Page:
Last Updated: February 16, 2024

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Understanding burnout, A comprehensive guide on its causes, symptoms, prevention, management and recovery methods. Essential reading for a balanced life. 

What is Burnout? 

Burnout is excessive and prolonged mental, physical and emotional stress. It can be the cause of feeling overwhelmed, unmotivated, drained, constantly exhausted, and unable to keep up with life's constant demands. It can even trigger other mental health issues and physical health problems. 

Burnout prevents a person from feeling productive, happy and fulfilled and can impact one’s home, job, and social life.

Long-term burnout can weaken the immune system, making one more susceptible to catching illnesses like colds or flu. 

Implementing practices that help combat burnout is vital to prevent further physical and mental health symptoms and chronic burnout.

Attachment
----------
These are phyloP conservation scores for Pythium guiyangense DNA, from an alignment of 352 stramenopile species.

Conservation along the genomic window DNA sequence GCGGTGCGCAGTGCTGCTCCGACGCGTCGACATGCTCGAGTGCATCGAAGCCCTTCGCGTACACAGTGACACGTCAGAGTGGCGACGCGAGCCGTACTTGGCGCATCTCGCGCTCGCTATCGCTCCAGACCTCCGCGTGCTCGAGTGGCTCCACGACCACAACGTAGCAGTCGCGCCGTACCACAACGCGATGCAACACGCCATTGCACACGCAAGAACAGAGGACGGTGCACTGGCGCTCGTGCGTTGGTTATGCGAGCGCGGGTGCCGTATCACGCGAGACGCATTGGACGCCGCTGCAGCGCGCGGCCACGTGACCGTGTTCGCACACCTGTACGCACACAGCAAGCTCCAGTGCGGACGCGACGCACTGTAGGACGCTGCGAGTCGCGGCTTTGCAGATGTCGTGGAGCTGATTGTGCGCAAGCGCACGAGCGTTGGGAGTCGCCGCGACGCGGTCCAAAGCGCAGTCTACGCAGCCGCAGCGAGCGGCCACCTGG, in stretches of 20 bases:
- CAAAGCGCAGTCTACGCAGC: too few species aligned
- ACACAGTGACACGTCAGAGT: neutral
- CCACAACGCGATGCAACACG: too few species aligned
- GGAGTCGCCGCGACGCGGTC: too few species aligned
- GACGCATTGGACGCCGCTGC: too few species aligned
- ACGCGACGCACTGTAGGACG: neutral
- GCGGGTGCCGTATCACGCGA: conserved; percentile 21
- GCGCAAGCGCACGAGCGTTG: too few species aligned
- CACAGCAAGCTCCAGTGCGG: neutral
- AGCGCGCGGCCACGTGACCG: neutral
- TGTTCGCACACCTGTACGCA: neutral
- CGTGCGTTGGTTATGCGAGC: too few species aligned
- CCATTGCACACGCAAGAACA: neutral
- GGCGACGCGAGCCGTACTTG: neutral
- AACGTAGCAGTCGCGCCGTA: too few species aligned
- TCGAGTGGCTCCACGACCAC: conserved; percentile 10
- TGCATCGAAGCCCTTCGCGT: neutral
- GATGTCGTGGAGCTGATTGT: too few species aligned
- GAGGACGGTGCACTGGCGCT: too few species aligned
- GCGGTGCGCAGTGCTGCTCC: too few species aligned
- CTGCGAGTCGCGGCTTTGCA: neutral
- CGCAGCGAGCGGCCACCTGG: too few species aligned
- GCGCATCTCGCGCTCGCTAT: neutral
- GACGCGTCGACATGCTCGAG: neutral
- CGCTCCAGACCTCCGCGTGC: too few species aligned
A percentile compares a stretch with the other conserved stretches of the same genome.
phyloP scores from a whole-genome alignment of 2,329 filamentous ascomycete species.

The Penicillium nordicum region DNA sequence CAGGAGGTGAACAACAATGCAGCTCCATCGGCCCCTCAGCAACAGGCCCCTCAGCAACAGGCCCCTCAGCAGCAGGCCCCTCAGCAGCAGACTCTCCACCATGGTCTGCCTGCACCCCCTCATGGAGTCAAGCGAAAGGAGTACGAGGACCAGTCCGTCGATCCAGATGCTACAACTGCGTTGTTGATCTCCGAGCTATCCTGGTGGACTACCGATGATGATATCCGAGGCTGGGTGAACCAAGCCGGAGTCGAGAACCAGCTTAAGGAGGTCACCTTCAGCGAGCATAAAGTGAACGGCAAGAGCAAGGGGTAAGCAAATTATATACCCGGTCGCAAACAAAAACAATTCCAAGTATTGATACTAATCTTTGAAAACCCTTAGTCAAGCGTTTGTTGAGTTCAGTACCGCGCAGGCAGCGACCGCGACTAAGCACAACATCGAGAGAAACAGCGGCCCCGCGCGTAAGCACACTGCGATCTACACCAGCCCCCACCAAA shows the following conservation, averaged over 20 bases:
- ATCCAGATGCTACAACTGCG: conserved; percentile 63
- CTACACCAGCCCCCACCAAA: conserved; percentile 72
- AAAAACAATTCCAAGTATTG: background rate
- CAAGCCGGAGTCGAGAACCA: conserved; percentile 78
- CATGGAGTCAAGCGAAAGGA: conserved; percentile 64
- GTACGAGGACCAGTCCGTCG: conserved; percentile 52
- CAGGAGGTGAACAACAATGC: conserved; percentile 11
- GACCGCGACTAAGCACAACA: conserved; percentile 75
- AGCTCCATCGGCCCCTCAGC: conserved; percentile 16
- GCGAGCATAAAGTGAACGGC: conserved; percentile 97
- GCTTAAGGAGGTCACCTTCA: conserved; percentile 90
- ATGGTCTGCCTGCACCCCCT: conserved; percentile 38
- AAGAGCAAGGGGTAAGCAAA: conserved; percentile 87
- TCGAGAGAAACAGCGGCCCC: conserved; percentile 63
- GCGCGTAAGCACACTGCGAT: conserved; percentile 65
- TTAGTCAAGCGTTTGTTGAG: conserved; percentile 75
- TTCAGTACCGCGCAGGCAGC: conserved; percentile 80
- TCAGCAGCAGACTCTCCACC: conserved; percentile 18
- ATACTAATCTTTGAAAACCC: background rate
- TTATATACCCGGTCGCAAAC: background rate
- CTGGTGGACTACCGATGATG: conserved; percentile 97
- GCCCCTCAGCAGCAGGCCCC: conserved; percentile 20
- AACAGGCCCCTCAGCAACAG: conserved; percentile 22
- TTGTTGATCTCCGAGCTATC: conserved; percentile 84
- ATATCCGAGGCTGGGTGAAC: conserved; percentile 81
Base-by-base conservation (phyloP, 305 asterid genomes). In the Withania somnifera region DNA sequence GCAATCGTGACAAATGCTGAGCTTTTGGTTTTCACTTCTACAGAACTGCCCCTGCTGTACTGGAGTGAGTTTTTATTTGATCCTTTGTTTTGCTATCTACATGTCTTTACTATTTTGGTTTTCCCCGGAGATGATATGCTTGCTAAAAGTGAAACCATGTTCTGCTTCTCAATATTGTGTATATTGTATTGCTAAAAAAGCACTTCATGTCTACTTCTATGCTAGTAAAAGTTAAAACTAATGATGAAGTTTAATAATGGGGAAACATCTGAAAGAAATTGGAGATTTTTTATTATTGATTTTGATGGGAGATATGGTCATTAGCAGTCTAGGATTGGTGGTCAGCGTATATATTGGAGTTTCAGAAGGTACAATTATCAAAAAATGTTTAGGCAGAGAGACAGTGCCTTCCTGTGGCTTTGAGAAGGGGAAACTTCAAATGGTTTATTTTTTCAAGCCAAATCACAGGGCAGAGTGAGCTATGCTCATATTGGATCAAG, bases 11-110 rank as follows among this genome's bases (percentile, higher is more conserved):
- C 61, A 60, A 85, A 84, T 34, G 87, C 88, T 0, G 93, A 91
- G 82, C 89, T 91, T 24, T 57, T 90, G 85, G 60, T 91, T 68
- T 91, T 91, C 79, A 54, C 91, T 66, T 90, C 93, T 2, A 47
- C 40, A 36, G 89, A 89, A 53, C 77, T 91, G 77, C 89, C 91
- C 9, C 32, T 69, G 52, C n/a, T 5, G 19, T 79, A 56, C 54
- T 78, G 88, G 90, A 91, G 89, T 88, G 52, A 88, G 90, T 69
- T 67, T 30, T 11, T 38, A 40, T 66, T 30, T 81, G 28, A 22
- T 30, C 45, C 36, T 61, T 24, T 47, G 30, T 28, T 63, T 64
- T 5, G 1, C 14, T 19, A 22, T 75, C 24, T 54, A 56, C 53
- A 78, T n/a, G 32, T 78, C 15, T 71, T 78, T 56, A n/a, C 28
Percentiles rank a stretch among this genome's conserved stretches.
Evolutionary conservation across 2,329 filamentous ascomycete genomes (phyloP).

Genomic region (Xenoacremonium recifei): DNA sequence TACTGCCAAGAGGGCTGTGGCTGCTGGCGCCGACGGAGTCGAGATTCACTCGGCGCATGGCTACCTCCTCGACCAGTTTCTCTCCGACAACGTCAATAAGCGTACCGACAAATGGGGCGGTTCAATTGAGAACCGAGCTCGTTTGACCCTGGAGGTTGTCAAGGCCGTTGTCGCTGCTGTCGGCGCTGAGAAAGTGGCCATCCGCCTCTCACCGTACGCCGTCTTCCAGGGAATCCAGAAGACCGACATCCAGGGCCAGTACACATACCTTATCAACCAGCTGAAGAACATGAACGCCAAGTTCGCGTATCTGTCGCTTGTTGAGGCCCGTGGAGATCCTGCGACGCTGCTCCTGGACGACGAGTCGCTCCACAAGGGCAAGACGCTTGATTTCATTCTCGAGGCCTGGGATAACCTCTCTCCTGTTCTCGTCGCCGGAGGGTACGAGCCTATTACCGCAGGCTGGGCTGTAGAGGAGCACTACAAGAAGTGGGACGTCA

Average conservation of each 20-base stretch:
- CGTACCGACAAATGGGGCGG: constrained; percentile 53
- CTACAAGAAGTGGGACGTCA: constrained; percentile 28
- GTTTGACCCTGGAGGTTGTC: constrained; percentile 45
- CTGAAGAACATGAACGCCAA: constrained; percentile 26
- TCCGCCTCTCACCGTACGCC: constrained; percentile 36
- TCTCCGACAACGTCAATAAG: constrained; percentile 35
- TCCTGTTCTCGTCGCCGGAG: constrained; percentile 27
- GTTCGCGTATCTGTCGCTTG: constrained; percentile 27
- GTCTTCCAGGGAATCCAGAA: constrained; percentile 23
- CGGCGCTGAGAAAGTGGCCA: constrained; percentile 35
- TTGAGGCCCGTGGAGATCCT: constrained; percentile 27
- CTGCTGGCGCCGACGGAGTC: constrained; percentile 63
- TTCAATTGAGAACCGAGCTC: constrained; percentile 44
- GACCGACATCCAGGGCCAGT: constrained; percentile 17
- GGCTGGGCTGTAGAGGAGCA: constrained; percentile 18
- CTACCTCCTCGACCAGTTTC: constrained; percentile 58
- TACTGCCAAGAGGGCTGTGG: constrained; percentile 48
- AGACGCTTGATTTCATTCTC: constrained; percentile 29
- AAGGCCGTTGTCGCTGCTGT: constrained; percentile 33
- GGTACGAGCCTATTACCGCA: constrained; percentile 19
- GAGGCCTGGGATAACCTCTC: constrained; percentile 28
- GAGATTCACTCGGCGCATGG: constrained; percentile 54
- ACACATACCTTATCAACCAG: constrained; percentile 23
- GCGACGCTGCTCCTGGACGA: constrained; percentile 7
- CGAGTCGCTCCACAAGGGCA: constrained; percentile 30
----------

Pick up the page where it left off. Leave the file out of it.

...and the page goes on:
Three Types of Burnout

Psychologists have determined that there are three different types of burnout. Identifying which form of burnout one suffers from can help determine the most beneficial course of action when treating it. 

Overload Burnout 

Overload burnout is when people continue to work to the point of exhaustion. A person suffering from this type of burnout convinces themselves they are chasing success and that working harder and harder will accomplish this. This comes at the cost of their health and impacts their personal life.

Under-Challenged Burnout 

Under-challenged burnout occurs when people don’t feel appreciated or useful. They are usually bored, feel like they lack opportunities, and have no passion or enjoyment for what they are involved in. They often cope by disengaging and avoiding responsibilities, distancing themselves from work or family, and increasing cynicism.